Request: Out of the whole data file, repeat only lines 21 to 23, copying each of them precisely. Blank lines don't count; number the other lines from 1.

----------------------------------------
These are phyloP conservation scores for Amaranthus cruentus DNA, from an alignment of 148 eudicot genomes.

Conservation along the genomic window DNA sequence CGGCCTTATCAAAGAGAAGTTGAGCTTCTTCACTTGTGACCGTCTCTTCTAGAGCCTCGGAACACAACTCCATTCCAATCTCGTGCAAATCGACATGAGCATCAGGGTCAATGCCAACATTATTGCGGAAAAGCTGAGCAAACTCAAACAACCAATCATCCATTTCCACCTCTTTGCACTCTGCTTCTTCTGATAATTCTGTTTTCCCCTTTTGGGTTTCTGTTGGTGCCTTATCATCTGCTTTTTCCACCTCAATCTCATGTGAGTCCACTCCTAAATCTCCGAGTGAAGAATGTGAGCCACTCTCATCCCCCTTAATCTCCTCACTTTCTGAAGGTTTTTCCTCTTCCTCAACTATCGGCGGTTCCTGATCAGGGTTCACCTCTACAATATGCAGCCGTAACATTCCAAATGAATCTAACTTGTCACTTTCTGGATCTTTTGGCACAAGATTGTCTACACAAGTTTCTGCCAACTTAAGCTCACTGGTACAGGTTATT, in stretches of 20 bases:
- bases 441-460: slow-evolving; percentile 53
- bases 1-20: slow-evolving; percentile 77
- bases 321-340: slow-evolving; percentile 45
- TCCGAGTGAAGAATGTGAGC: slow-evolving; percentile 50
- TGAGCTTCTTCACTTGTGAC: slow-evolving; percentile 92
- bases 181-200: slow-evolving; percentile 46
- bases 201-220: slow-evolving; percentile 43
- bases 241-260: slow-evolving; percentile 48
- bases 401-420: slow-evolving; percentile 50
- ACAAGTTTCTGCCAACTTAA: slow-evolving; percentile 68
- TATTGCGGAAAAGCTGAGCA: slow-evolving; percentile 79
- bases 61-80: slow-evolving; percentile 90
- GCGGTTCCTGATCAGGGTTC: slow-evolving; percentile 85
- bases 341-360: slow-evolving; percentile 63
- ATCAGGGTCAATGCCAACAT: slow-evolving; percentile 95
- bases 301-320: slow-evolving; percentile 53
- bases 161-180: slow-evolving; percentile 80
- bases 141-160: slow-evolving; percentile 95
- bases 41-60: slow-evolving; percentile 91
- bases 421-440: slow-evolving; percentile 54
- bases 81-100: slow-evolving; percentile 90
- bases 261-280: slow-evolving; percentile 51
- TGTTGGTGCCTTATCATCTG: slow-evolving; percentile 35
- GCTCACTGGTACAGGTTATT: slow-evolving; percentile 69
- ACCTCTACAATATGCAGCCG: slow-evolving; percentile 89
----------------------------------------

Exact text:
- bases 41-60: slow-evolving; percentile 91
- bases 421-440: slow-evolving; percentile 54
- bases 81-100: slow-evolving; percentile 90